A 6ft 6in car dealer who drove a small convertible while standing up has been jailed for a separate case of dangerous driving after crashing as he sped away from police.
Adam Elliott, 26, smashed his Ford Galaxy into a stationary bus and then an oncoming car being driven by a woman travelling with her children aged four and nine as he tried to shake off officers who were in pursuit with blue lights flashing.
The incident happened in Gateshead four days before he was due to be sentenced for driving a convertible Ford Ka near the Tyne Bridge while sitting on the head rest, steering with his knees and waving to other motorists. He had initially claimed he was just too tall for the small car.
Judge Robert Adams was unaware of the latest crash when he handed Elliott a suspended sentence in March because the driver fled the scene, leaving a passenger there, and he was not arrested until May.
The judge activated some of the suspended sentence and jailed Elliott for a total of 18 months at Newcastle Crown Court after he admitted dangerous driving, failing to stop, driving while disqualified and driving without insurance.
Elliott, whose partner is pregnant, sacked his barrister and gave a lengthy statement via video-link from prison where he was being held on remand.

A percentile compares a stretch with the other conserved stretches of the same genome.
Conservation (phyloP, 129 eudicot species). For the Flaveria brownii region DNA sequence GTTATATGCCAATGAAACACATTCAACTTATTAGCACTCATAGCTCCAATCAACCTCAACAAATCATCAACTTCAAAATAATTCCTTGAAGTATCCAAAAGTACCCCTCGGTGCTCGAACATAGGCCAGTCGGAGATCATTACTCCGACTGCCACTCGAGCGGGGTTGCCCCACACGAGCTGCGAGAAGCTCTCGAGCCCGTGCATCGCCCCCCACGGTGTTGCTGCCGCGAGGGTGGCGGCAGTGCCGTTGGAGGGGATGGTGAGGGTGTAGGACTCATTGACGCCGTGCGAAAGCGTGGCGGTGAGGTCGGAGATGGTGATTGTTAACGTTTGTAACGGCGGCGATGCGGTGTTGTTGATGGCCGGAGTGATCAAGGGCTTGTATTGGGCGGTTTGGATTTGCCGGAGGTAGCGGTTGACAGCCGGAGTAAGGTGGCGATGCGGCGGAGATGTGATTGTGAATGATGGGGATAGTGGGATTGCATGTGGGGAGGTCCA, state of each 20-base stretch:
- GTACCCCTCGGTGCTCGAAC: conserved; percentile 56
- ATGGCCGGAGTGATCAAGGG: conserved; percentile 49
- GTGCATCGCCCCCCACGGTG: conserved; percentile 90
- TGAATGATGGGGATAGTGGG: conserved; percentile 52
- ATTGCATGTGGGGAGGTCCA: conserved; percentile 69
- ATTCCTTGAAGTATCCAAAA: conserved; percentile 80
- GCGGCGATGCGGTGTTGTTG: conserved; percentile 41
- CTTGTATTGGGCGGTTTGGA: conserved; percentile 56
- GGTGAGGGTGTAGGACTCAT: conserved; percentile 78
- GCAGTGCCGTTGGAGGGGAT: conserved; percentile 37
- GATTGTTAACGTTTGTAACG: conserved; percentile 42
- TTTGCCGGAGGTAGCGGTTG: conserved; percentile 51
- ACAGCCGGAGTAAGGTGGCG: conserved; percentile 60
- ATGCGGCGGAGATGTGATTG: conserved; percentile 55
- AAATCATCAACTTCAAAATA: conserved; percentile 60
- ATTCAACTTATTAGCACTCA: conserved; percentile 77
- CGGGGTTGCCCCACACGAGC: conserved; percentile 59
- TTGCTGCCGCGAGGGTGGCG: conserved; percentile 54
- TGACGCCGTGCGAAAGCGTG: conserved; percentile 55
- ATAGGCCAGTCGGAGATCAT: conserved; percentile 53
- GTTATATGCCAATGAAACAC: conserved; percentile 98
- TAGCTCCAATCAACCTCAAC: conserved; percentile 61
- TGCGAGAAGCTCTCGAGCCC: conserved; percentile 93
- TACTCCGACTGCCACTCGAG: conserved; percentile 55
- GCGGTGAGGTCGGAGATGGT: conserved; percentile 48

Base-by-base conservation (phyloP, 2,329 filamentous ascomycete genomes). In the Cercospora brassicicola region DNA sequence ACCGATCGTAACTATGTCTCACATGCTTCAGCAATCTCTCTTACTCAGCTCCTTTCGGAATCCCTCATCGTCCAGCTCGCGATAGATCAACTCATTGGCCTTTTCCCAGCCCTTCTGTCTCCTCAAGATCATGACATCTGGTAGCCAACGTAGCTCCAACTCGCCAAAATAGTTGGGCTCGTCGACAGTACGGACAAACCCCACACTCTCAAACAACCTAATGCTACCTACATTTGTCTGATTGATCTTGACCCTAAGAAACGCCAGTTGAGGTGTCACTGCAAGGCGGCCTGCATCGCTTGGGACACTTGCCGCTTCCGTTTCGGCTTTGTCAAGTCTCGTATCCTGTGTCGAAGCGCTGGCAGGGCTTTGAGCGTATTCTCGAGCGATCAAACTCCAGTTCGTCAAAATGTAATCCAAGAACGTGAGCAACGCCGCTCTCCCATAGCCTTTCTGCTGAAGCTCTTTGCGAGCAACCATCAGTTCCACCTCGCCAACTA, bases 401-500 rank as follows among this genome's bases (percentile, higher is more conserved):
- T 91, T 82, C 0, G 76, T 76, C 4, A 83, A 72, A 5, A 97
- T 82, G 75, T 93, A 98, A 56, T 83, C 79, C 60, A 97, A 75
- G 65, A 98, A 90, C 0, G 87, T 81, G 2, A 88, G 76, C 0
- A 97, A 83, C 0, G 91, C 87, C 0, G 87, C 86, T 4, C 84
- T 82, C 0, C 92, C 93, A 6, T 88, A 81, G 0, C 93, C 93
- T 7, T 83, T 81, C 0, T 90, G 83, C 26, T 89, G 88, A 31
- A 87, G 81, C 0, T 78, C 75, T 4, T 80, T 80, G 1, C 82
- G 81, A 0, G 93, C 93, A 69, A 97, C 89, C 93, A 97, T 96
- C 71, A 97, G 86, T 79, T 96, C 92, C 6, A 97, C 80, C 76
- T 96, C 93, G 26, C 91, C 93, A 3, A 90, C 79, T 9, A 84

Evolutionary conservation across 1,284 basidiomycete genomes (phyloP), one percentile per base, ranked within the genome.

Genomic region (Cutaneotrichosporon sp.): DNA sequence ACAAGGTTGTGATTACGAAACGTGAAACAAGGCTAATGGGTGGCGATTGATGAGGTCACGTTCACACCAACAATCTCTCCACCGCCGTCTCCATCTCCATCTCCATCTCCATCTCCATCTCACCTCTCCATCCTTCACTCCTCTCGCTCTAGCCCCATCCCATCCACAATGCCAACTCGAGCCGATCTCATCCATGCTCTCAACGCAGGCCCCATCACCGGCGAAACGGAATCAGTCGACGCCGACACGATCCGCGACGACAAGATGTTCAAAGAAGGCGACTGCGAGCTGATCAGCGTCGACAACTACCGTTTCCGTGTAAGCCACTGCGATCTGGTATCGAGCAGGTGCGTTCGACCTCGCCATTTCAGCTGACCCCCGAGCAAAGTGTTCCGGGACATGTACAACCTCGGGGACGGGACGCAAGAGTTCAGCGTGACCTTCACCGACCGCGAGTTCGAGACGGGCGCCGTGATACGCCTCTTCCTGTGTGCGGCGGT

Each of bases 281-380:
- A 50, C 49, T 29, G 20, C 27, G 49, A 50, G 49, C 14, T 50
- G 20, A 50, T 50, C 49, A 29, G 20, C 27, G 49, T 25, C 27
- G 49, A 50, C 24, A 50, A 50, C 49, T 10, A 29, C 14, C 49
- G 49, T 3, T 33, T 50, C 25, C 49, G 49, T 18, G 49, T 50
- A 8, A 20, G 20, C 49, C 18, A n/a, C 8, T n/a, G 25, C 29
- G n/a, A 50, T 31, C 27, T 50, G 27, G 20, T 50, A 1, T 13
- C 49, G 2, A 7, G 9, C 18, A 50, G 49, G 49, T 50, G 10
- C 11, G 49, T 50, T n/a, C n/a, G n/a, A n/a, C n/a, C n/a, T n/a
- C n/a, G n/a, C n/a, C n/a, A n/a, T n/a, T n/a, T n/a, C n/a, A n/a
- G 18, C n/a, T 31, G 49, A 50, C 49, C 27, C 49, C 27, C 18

He said: "My love and passion for cars has now dwindled; they have caused me nothing but trouble and led me down a slippery slope, ending in disaster.
"That love has been replaced with a love for my child."
Kevin Wardlaw, prosecuting, said Elliott accelerated away from the police and drove on the wrong side of the road before the collision.
The woman he crashed into said Elliott had tried to get through a gap that did not exist between her vehicle and the bus.
Elliott, of Aldwick Road, Newcastle, apologised, saying he had been driving despite an interim ban because he was trying to sell a car before he was sentenced for the earlier incident in the Ford Ka.
He told the court: "There is no justification for my actions in this incident.
"I don't want to try to justify them; what happened was wrong, it was a moment of foolishness."
Judge Adams disqualified the defendant from driving for two years and nine months.